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The origins of the Queen’s £187,000 set of four diamond brooches


The Royal Family is marking Queen Elizabeth’s 70 years on the throne with year-long festivities including exhibitions, competitions and other events.

One exhibition that fine jewellery and engagement ring specialists at Steven Stone are particularly excited about is Platinum Jubilee: The Queen’s Coronation at Windsor Castle.

Four of the Queen’s newest brooches are displayed at the exhibition – presented to The Queen on the occasion of her Diamond Jubilee in 2012 by Sultan Qaboos Bin Said of Oman, the brooches represent the national emblems of the United Kingdom.  

The Queen has worn these brooches on numerous occasions, often in the country represented by the emblem.

Our experts have taken a close look at the four brooches and revealed everything you need to know.

Rose of England (Value: £45,000)

Worn by Her Majesty to Princess Beatrice’s wedding back in 2020, the Queen’s Rose of England brooch is an incredibly intricate piece that features a pair of wild roses rendered in warm-toned gold.

Our diamond expert, Maxwell Stone commented: “What’s particularly impressive about the Queen’s Rose of England brooch is that it’s comprised entirely of fancy diamonds.

Each of the roses appears to have a red diamond as its centre stone, which is the rarest variety of coloured diamonds.

Featuring what looks to be 3.5 carats of stones and 15g of gold in total, I’d estimate the piece to be worth £45,000.”

Instagram: theroyalfamily

Thistle of Scotland (Value: £42,000)

The Queen’s Thistle of Scotland brooch features three thistles rendered in diamonds and was worn by Her Majesty at Royal Ascot in 2015.

The thistle is the national flower of Scotland, used as a symbol of the nation since the thirteenth century.

Maxwell commented: “Incorporating white and yellow gold, the Queen’s Thistle of Scotland brooch is certainly eye-catching.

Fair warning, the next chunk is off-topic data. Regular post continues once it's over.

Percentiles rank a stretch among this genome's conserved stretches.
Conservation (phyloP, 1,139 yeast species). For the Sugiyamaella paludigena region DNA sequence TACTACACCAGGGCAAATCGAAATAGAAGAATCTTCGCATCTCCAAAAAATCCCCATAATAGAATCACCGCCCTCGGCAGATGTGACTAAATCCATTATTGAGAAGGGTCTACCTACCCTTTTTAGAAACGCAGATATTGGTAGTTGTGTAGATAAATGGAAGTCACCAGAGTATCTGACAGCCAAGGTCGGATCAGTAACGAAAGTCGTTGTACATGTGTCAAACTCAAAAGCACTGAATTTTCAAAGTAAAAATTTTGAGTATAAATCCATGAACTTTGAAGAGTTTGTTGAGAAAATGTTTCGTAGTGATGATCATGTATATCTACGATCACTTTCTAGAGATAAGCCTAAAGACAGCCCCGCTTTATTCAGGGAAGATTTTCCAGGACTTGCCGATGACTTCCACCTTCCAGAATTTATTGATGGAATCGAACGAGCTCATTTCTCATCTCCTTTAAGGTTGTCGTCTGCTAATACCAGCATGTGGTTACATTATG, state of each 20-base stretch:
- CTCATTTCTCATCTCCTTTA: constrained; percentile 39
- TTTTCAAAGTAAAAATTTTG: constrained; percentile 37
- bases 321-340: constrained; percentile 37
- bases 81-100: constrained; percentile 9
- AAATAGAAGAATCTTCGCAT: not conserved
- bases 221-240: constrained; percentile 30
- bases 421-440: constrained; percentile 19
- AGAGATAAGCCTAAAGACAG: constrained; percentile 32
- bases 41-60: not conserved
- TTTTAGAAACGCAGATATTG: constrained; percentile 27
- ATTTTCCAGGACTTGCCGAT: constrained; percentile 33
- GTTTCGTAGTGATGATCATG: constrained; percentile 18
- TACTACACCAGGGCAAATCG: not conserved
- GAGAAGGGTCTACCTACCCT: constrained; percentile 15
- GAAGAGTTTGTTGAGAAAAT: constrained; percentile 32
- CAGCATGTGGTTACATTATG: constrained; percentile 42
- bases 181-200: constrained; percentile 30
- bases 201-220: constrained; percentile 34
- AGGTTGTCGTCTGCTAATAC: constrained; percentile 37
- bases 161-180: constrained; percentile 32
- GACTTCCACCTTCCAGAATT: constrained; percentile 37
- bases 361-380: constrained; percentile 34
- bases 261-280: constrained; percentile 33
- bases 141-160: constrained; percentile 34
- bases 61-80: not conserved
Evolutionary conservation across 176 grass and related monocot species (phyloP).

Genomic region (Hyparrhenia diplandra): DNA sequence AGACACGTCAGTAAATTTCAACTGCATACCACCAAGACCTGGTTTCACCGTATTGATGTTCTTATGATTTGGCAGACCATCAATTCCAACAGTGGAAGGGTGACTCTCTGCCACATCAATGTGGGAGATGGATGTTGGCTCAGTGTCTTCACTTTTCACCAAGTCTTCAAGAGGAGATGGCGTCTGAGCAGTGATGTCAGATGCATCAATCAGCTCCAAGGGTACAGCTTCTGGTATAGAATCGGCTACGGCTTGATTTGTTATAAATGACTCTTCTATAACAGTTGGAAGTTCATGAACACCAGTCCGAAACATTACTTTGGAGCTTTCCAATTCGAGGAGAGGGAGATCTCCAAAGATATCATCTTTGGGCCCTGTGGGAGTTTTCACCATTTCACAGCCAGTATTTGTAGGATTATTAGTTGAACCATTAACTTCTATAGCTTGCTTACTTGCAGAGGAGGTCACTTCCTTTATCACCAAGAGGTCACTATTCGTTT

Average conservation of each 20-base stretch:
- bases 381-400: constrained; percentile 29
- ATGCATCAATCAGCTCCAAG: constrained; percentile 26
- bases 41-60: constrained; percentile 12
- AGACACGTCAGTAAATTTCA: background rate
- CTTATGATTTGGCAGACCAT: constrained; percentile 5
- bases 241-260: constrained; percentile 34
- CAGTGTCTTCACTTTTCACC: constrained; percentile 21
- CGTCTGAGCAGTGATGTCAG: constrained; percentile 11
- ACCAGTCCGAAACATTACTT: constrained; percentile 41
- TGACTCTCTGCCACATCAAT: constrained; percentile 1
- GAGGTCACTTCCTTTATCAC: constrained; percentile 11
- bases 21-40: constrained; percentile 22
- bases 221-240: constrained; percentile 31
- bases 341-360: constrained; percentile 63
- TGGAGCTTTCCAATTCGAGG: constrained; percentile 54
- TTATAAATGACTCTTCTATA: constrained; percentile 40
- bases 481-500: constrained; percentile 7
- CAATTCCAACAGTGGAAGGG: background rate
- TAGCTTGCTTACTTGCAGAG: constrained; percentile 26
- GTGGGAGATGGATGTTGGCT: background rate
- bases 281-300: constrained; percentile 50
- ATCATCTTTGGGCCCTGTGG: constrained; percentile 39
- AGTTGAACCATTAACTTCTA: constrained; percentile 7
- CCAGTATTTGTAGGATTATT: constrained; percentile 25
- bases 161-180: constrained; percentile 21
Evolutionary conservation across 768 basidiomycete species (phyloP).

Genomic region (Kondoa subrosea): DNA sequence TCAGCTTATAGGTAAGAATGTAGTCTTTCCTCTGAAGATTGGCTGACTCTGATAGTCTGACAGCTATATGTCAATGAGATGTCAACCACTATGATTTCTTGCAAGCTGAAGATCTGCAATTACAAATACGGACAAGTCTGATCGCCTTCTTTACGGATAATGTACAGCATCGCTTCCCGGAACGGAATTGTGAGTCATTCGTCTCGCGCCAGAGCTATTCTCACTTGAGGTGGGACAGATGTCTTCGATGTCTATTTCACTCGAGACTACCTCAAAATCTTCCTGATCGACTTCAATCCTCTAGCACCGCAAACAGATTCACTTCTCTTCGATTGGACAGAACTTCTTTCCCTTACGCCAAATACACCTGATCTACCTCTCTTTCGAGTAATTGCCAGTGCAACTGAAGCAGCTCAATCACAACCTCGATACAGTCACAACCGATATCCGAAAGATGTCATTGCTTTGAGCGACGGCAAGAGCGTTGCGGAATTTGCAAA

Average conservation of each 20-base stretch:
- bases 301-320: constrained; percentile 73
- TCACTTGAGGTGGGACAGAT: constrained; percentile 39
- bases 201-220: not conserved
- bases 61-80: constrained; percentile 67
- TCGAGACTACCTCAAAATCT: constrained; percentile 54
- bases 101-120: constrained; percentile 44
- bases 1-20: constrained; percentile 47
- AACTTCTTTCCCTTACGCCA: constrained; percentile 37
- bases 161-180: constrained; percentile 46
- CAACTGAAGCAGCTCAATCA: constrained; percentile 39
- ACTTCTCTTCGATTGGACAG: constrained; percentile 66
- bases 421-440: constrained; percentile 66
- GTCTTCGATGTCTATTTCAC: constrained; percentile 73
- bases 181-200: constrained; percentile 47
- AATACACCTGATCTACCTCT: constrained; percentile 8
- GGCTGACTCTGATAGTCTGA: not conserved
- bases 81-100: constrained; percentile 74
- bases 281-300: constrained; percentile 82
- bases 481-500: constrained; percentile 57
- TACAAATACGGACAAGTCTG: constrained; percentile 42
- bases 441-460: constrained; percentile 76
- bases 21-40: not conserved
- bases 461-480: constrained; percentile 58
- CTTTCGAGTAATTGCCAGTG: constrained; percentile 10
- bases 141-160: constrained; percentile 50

The intricate brooch features a combination of diamond baguettes and round diamonds. Representing 75% of all diamonds sold, the round cut diamond is the most popular diamond shape, which is unsurprising as due to their ability to optimize light reflection, they’re brighter and more brilliant than all other diamond shapes.

With all of this in mind, I’d estimate the pieces value to be £42,000.”

Instagram: @theroyalfamily

Shamrock of Ireland (Value: £20,000)

The Queen’s Shamrock of Ireland brooch features a small bouquet of diamond shamrocks, secured by an emerald ribbon.

Her Majesty first wore the brooch during a trip to Northern Ireland in 2012 and has notably worn it on multiple occasions since – including at Royal Ascot in 2015 and during her state visit to Germany the following week.

Maxwell commented: “The Queen’s Shamrock of Ireland brooch features three diamond shamrocks, with each leaf containing one round diamond, set in white gold.

The shamrocks are secured by an emerald ribbon and the level of detail of the squared baguettes along the stem is exquisite.

I’d estimate the value of this piece to be £20,000.”

Instagram: @theroyalfamily

Welsh Daffodil Brooch (Value: £80,000)

The Queen’s Welsh Daffodil Brooch consists of a spray of three yellow daffodils, set in yellow gold.

Daffodils are the country’s national flower and is a much-loved symbol in Welsh society and culture.

The brooch was depicted in a portrait for the Welsh Rugby Union, in honour of The Queen’s Diamond Jubilee. 

Last year, the Queen wore her Daffodil of Wales brooch to open the Sixth Senedd in Cardiff and on her 2015 state visit to Germany.

Maxwell commented: “The Queen’s Welsh Daffodil Brooch is truly spectacular. The three daffodils are made up of yellow fancy diamonds, set in yellow gold, whilst the stem is encrusted in white diamonds.

Each of the daffodils six leaves features a pear shaped diamond, which is an eye-catching and extremely delicate diamond shape. Pear shaped diamonds are are a popular and trendy cut as their sharp edges combine with rounded curves to carry a divinely feminine quality.

I’d estimate the Queen’s Welsh Daffodil Brooch to be worth £80,000 – making it the most valuable of the four.”

Instagram: @theroyalfamily

“Boasting delicately beautiful craftmanship and fine detail, the Queen’s four diamond brooches are truly spectacular pieces of jewellery.

Made with a combination of yellow and white gold, they feature an array of diamonds – including white, yellow and red. The Shamrock of Ireland brooch is particularly distinctive as it features emeralds – despite the stone not being native to Ireland, emeralds are used widely in Irish jewellery.

Gifted to Her Majesty by the Sultan Qaboos Bin Said of Oman for her Diamond Jubilee in 2012 and representing the national emblems of the United Kingdom, the pieces possess enormous sentimental value and the Queen is sure to hold them close to her heart.

I’d estimate the four pieces to have a combined value of £187,000.”

maxwell stone, creative director, steven stone

If you’re looking for jewellery to rival Queen’s Elizabeth collection, our team can design bespoke creations, tailored to you. From engagement rings and wedding rings to necklaces and pendants, your options are limitless.

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